Format

Send to

Choose Destination
Ann Biomed Eng. 2018 Oct;46(10):1548-1557. doi: 10.1007/s10439-018-2099-2. Epub 2018 Jul 26.

Clinical Translation of the LevelCheck Decision Support Algorithm for Target Localization in Spine Surgery.

Author information

1
Department of Biomedical Engineering, Johns Hopkins University, 3400 N. Charles Street, Wyman Park Building, Suite 400 West, Baltimore, MD, 21218, USA.
2
Department of Neurosurgery, Johns Hopkins University School of Medicine, The Johns Hopkins Hospital, 1800 Orleans Street, Baltimore, MD, 21287, USA.
3
Russell H. Morgan Department of Radiology, Johns Hopkins University, The Johns Hopkins Hospital, 1800 Orleans Street, Baltimore, MD, 21287, USA.
4
Armstrong Institute for Patient Safety and Quality, Johns Hopkins University School of Medicine, 750 E Pratt St, 15th Floor, Baltimore, MD, 21202, USA.
5
Siemens Healthineers, Henkestraße 127, 91052, Erlangen, Germany.
6
Department of Biomedical Engineering, Johns Hopkins University, 3400 N. Charles Street, Wyman Park Building, Suite 400 West, Baltimore, MD, 21218, USA. jeff.siewerdsen@jhu.edu.
7
Department of Neurosurgery, Johns Hopkins University School of Medicine, The Johns Hopkins Hospital, 1800 Orleans Street, Baltimore, MD, 21287, USA. jeff.siewerdsen@jhu.edu.
8
Russell H. Morgan Department of Radiology, Johns Hopkins University, The Johns Hopkins Hospital, 1800 Orleans Street, Baltimore, MD, 21287, USA. jeff.siewerdsen@jhu.edu.
9
Armstrong Institute for Patient Safety and Quality, Johns Hopkins University School of Medicine, 750 E Pratt St, 15th Floor, Baltimore, MD, 21202, USA. jeff.siewerdsen@jhu.edu.
10
Department of Biomedical Engineering, Johns Hopkins University, Traylor Building, Rm 622, 720 Rutland Avenue, Baltimore, MD, 21205, USA. jeff.siewerdsen@jhu.edu.

Abstract

Recent work has yielded a method for automatic labeling of vertebrae in intraoperative radiographs as an assistant to manual level counting. The method, called LevelCheck, previously demonstrated promise in phantom studies and retrospective studies. This study aims to: (#1) Analyze the effect of LevelCheck on accuracy and confidence of localization in two modes: (a) Independent Check (labels displayed after the surgeon's decision) and (b) Active Assistant (labels presented before the surgeon's decision). (#2) Assess the feasibility and utility of LevelCheck in the operating room. Two studies were conducted: a laboratory study investigating these two workflow implementations in a simulated operating environment with 5 surgeons, reviewing 62 cases selected from a dataset of radiographs exhibiting a challenge to vertebral localization; and a clinical study involving 20 patients undergoing spine surgery. In Study #1, the median localization error without assistance was 30.4% (IQR = 5.2%) due to the challenging nature of the cases. LevelCheck reduced the median error to 2.4% for both the Independent Check and Active Assistant modes (p < 0.01). Surgeons found LevelCheck to increase confidence in 91% of cases. Study #2 demonstrated accuracy in all cases. The algorithm runtime varied from 17 to 72 s in its current implementation. The algorithm was shown to be feasible, accurate, and to improve confidence during surgery.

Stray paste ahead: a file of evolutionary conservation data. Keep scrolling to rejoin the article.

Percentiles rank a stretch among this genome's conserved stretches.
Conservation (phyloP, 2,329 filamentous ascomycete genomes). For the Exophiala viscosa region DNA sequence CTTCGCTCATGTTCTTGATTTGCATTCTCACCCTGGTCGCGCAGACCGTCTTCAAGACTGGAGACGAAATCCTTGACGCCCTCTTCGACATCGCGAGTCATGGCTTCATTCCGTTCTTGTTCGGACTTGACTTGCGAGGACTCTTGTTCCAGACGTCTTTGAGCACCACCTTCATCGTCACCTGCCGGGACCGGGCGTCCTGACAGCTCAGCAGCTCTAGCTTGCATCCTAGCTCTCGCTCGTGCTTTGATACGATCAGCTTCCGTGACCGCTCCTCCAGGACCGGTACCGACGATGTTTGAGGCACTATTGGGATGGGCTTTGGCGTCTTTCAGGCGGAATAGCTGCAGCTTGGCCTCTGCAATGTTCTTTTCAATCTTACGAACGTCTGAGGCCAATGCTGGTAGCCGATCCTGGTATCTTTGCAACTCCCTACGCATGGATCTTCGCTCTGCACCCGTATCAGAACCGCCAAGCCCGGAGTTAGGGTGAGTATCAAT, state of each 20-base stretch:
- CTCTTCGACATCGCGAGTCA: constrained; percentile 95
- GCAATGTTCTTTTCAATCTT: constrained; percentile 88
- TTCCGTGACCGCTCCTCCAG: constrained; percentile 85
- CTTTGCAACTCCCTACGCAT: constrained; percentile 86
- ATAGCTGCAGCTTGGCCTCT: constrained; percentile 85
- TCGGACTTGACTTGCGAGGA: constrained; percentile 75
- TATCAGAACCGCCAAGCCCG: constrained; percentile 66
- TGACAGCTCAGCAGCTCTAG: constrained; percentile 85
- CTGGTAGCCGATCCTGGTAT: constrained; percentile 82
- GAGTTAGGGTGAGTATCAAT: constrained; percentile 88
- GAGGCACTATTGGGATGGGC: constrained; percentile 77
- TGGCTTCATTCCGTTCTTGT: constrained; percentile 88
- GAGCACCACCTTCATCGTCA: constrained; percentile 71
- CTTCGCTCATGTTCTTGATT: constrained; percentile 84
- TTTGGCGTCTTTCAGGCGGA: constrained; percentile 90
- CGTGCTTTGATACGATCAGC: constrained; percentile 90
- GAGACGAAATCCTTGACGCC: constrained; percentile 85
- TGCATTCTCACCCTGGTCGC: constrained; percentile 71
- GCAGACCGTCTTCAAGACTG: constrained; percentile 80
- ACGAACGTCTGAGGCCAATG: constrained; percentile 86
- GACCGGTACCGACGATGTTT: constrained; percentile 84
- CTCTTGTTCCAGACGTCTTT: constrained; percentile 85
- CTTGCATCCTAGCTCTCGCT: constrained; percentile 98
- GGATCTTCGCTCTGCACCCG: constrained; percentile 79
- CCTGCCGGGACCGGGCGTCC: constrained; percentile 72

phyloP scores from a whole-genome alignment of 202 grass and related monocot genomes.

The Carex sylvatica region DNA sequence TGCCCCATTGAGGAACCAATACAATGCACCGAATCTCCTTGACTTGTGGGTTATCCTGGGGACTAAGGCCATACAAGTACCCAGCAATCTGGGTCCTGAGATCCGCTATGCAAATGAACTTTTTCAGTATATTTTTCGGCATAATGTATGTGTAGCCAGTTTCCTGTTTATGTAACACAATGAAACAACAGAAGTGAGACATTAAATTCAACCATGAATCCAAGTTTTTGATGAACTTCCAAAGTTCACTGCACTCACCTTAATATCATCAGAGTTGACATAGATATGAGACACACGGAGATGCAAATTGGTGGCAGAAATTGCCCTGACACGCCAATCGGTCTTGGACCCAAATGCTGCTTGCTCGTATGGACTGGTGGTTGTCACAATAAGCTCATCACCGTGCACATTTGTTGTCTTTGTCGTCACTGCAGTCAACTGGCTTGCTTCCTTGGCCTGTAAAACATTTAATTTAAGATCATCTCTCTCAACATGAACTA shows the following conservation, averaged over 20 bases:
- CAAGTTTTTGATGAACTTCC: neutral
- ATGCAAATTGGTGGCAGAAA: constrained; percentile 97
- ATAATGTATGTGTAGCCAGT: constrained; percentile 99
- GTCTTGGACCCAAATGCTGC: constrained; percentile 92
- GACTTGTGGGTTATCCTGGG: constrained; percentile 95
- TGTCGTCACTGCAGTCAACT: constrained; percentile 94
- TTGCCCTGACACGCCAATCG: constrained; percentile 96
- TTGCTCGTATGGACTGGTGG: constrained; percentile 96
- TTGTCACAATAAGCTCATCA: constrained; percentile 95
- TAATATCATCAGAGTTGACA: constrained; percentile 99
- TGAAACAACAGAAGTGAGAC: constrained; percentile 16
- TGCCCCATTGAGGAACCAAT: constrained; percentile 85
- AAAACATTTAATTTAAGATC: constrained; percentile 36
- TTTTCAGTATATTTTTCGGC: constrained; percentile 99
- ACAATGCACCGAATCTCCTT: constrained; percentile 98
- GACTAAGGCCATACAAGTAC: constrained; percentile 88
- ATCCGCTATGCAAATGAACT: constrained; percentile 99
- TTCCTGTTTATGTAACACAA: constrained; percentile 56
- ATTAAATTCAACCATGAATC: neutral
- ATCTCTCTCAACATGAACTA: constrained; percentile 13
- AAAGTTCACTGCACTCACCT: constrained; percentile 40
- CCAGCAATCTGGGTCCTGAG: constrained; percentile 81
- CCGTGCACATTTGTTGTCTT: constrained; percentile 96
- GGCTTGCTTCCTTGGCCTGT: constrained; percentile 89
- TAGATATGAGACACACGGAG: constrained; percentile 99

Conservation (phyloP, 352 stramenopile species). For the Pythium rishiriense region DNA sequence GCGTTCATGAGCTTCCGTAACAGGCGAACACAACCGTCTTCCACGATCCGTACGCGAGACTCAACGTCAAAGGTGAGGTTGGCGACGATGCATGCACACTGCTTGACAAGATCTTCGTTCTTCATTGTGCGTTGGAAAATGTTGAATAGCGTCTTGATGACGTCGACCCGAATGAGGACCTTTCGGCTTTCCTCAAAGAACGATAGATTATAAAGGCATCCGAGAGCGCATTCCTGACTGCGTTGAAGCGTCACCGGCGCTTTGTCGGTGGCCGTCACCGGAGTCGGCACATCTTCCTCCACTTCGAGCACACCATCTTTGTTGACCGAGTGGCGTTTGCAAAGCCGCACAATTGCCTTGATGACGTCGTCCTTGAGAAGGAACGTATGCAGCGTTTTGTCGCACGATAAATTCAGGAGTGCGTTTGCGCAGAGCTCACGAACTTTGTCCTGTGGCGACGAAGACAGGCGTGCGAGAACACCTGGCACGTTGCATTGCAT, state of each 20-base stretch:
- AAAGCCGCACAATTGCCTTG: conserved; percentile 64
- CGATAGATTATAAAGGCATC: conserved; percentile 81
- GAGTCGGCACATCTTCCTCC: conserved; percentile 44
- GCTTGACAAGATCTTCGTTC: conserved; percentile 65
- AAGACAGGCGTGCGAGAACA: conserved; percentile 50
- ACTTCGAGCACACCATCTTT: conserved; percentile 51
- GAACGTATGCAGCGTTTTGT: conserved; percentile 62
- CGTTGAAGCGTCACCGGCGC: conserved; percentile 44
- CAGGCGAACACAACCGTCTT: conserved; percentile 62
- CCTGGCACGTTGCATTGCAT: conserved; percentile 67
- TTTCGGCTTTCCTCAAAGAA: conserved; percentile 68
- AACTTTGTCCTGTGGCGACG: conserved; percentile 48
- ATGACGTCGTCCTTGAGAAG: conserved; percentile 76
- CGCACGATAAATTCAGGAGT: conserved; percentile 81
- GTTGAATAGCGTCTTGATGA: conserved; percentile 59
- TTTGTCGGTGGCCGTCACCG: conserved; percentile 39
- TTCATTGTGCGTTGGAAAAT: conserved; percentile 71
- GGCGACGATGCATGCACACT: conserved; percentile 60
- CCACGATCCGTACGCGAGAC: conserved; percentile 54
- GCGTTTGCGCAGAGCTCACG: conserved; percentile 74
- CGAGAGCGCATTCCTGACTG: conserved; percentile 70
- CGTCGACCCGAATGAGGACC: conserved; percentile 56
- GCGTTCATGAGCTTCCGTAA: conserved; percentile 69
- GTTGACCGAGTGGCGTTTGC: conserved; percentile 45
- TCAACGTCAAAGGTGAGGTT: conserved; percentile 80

KEYWORDS:

Clinical translation; Image-guided surgery; Intraoperative imaging; LevelCheck; Spine surgery; Surgical workflow

PMID:
30051244
DOI:
10.1007/s10439-018-2099-2
[Indexed for MEDLINE]

Supplemental Content

Full text links

Icon for Springer
Loading ...
Support Center